Sometimes these systems go overboard. My company's spam filter used to look for triple exclamation points in the Subject field, and one of my gushy friends could never get email to me. Most systems allow some recipients to turn off content filtering. For example, some companies disable content filtering for customer support email accounts, so that customers can rant in a spam-like manner if they feel like it.
Why am I talking about spam prevention technology in an article on push marketing? Because the bottom line for marketers is always economic. Marketers shouldn't send spam because it will get their sites blacklisted and damage their brand. (Also see " Spam Prevention Links".)
Since I spent most of this article discussing the perils of push marketing technology, I might have scared you into thinking that email marketing is a poor option, and should never be used. However, if executed prudently, email marketing is one of the most effective ways to reach your customers. For example, email banner advertisements typically gain about three times the click-through rate of Web site banner ads.
Email marketing simply requires extra care to avoid angering customers or ruining your online brand. The simplest way is to avoid spamming. Companies who spam will unavoidably damage their brand.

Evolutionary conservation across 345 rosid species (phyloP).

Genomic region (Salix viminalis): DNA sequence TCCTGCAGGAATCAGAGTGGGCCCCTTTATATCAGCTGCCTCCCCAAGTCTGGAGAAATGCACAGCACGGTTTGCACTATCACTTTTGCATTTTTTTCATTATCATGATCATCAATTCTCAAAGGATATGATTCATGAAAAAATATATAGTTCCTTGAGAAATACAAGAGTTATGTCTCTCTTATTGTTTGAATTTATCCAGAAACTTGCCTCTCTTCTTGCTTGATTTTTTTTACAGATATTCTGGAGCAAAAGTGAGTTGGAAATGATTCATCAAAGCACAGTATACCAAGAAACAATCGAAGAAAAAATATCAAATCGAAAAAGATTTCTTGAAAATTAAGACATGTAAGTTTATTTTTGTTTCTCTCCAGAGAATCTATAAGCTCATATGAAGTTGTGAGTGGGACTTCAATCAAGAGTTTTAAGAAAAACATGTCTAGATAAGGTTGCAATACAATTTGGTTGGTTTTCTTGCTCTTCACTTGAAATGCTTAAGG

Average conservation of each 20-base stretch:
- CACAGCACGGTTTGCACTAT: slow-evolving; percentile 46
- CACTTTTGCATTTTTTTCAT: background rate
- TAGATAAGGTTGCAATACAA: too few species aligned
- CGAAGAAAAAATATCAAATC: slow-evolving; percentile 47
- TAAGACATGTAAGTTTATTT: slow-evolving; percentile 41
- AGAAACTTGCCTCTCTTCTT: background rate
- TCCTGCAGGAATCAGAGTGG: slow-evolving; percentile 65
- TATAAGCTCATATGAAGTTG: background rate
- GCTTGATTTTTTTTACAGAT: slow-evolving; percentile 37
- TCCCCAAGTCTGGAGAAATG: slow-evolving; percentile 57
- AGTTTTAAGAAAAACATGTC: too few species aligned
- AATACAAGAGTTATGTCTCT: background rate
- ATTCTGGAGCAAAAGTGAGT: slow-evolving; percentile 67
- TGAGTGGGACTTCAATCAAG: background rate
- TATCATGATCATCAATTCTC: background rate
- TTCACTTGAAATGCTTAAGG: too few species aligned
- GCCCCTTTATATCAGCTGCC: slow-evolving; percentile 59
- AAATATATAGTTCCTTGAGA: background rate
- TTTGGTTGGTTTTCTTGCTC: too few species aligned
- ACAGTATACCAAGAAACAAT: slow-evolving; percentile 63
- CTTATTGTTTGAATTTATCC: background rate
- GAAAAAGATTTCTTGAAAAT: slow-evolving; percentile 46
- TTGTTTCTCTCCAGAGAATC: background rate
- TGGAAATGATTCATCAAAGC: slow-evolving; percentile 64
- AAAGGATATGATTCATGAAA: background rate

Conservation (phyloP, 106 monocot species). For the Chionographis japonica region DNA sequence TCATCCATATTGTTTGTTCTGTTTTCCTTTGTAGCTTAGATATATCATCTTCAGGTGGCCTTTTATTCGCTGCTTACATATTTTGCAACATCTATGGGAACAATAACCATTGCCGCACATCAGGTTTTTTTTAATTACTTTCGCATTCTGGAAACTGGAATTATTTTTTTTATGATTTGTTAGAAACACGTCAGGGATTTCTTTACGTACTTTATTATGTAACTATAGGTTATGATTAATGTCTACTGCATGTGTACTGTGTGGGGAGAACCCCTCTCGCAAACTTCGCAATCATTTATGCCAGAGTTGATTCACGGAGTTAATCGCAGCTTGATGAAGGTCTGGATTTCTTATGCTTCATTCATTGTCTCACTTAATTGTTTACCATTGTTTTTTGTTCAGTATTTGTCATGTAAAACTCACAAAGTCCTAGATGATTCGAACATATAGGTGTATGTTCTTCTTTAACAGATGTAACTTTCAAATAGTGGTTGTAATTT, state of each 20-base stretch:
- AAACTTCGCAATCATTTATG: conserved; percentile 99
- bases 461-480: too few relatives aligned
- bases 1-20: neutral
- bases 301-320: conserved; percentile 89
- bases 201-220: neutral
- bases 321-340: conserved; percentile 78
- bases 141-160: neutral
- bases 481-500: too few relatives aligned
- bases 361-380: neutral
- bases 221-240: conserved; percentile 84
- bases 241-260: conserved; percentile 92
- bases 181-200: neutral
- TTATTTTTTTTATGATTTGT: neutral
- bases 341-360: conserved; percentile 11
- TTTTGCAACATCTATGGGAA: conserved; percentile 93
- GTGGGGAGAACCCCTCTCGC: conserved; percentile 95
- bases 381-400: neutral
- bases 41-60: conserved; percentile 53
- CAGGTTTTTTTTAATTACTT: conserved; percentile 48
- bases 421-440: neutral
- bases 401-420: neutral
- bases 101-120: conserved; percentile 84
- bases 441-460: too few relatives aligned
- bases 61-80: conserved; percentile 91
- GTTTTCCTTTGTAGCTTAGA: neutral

There are several ways to market through email without being accused of spamming. You can place your advertisement in email media, including opt-in email marketing, email newsletters, and personalized email sent to your own customer list. See the box titled " Spam-Free Options" for more information on these methods.
Within the fuzzy boundary that separates good marketing from spam is much research and planning. As always, the most effective marketing efforts leverage information about the recipients to establish a strong relationship. Target email so that consumers receive only the messages that pertain to them. Use market basket analysis to offer several related items in a single email. Use collaborative filtering or rules-based personalization to tailor each email to the needs of the recipient.
Dan is vice president of engineering for Macromedia eBusiness Solutions, and holds a Ph.D. in computer science from UCLA. He can be reached at email@example.com. Please don't spam your friendly columnist.